5. Pressure selling

Most broker sales staff work on commission, which means they can be very keen to get you to book as soon as possible. In 2017, Training Mentor called a variety of training brokers to research the information being given to customers. Each time we made it clear that we were NOT looking to book immediately and were seeking information. Every company we called tried hard to get us to sign up immediately, with one even asking for card details.

6. Pricing not shown on the website

As brokers have multiple different contracts in place with independent training providers, their prices will vary depending on the training school they use in your area. As such, they are unable to easily display prices and usually leave them off their websites – often they will ask you to contact them or register to find out current prices. We have seen one claim that the reason for the lack of prices on the website was due to fluctuating fuel prices! Please remember that some genuine training schools will also not show prices on their websites, so use the six points in this list to judge whether you’re speaking to a broker or an actual training school.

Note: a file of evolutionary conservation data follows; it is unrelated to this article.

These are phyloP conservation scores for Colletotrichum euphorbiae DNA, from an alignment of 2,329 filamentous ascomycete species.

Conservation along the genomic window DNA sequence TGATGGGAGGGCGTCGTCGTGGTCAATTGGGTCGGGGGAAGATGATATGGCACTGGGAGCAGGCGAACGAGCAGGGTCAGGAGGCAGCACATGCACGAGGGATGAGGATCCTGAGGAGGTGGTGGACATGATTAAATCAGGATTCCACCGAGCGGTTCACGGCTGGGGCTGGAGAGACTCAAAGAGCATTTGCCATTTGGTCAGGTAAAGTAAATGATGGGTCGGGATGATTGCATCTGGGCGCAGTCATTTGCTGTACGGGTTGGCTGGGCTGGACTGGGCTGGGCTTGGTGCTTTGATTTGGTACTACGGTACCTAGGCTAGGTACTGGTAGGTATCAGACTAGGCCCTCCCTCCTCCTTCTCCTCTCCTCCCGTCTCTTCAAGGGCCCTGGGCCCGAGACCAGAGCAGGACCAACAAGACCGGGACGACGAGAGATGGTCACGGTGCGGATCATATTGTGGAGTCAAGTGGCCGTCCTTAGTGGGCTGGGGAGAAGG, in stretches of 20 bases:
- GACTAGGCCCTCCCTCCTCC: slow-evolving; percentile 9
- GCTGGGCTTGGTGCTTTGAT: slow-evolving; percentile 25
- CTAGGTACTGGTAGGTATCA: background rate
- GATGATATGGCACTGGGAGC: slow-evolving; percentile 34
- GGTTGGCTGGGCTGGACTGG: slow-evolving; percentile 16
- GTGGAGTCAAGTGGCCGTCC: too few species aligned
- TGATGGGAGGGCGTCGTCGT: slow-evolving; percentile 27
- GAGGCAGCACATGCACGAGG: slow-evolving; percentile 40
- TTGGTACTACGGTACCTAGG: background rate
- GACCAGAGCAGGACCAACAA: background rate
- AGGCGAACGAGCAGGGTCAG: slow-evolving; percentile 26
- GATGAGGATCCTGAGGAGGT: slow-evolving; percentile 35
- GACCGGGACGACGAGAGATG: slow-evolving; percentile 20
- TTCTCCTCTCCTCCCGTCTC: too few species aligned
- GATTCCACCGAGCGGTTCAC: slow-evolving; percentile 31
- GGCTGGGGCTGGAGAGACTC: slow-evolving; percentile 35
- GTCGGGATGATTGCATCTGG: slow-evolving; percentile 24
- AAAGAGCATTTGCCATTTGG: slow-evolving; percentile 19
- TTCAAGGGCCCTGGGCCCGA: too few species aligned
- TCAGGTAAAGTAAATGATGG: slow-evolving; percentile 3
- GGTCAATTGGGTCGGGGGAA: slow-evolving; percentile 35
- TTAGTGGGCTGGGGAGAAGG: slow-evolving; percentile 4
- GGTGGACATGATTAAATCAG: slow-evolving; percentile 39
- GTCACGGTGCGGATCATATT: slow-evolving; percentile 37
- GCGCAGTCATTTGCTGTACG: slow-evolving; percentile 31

Finding a genuine training provider

Training Mentor is the UK’s most comprehensive directory of training companies. We do not list any brokers on our site, and and our goal is to help customers find the best training in their area. Our search results are ranked by customer reviews, not by highest bidder. Start your search today and ensure that you get the right training at the right price.